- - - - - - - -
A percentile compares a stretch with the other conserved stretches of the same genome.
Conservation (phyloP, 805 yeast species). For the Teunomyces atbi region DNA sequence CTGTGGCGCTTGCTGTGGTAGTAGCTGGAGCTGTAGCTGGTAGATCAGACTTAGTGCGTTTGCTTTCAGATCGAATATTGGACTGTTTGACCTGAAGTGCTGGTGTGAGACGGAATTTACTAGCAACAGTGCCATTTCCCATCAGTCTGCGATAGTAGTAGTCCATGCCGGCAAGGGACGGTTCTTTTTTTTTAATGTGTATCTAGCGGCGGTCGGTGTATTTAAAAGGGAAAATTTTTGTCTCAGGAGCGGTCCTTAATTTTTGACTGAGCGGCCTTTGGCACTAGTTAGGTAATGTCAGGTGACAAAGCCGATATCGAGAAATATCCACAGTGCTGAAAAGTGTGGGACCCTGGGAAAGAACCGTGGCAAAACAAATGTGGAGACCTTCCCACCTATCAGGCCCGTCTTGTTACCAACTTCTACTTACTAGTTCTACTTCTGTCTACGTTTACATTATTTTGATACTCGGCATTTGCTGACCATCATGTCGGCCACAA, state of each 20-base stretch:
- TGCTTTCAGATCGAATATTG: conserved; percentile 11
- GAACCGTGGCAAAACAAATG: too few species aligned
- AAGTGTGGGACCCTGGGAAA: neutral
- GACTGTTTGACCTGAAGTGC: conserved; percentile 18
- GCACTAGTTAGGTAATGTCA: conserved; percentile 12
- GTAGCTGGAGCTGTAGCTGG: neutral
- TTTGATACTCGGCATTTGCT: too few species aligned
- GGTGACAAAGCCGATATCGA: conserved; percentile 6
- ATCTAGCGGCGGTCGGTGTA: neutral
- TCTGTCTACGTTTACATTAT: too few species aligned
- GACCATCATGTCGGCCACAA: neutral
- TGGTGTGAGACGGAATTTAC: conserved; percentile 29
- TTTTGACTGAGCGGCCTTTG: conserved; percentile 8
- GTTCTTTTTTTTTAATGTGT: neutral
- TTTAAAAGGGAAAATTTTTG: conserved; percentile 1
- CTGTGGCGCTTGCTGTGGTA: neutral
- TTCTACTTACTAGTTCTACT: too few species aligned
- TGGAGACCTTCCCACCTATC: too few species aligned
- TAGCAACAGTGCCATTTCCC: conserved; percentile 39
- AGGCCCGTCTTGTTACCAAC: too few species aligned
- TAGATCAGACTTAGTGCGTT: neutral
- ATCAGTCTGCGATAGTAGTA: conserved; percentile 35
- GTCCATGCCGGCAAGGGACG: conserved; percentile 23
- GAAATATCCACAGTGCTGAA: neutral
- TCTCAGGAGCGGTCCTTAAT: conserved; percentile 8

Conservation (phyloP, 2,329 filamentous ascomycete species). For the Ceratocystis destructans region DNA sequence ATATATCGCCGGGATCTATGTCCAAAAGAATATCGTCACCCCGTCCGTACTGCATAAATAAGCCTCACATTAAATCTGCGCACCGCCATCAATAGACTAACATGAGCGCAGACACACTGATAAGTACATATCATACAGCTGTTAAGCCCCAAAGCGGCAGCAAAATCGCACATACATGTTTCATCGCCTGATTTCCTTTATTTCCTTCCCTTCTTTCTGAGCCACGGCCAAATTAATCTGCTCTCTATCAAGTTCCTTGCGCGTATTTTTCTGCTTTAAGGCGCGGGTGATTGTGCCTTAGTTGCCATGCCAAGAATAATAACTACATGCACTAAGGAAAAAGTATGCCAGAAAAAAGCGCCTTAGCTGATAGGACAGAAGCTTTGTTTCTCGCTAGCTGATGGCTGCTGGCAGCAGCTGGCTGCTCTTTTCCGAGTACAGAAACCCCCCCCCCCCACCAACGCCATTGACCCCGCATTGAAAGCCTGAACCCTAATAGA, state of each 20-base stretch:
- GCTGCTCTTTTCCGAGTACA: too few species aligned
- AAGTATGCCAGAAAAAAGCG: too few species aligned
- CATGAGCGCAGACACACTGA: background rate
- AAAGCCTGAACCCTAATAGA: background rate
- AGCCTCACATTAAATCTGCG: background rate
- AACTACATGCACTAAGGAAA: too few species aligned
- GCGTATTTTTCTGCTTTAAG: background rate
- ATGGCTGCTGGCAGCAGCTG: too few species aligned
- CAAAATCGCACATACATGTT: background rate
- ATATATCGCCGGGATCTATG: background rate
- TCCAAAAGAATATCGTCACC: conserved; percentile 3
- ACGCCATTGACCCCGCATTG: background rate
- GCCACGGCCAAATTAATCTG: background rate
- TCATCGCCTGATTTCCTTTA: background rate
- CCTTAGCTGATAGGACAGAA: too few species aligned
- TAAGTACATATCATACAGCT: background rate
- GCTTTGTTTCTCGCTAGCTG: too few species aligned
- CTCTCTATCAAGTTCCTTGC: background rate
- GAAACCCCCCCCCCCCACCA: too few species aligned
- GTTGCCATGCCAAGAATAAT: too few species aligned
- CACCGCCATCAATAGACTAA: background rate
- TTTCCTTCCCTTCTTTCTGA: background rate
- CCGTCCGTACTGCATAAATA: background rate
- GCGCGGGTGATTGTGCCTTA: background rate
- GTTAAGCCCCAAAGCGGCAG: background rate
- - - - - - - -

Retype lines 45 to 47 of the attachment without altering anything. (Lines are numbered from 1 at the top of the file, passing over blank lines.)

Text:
- GCTTTGTTTCTCGCTAGCTG: too few species aligned
- CTCTCTATCAAGTTCCTTGC: background rate
- GAAACCCCCCCCCCCCACCA: too few species aligned